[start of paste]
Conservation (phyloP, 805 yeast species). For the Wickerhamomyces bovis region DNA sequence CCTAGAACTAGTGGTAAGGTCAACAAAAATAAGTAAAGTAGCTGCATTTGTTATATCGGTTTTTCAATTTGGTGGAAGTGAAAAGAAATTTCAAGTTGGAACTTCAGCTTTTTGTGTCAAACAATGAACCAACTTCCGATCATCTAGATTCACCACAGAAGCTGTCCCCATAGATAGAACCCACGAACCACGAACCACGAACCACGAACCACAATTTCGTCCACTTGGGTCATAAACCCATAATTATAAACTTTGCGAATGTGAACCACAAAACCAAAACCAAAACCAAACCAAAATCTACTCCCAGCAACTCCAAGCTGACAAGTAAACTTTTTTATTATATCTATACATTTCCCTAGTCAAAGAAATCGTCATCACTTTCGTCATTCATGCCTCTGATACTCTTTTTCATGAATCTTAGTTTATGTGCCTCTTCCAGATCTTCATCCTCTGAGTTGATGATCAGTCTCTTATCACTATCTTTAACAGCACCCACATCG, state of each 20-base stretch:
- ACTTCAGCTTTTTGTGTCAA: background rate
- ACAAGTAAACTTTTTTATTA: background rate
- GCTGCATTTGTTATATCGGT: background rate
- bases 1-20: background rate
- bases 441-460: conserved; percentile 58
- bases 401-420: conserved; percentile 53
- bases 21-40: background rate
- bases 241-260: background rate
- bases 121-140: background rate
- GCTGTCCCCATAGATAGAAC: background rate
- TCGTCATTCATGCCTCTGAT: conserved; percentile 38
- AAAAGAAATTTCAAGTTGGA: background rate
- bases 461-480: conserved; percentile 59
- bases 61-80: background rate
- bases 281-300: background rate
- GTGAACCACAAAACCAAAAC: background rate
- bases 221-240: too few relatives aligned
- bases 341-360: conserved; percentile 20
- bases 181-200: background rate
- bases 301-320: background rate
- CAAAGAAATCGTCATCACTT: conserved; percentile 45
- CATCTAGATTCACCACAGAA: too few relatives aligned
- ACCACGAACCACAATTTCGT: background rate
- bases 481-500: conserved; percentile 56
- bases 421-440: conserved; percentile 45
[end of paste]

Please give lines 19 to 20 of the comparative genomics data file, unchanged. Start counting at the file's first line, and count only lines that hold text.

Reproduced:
- bases 341-360: conserved; percentile 20
- bases 181-200: background rate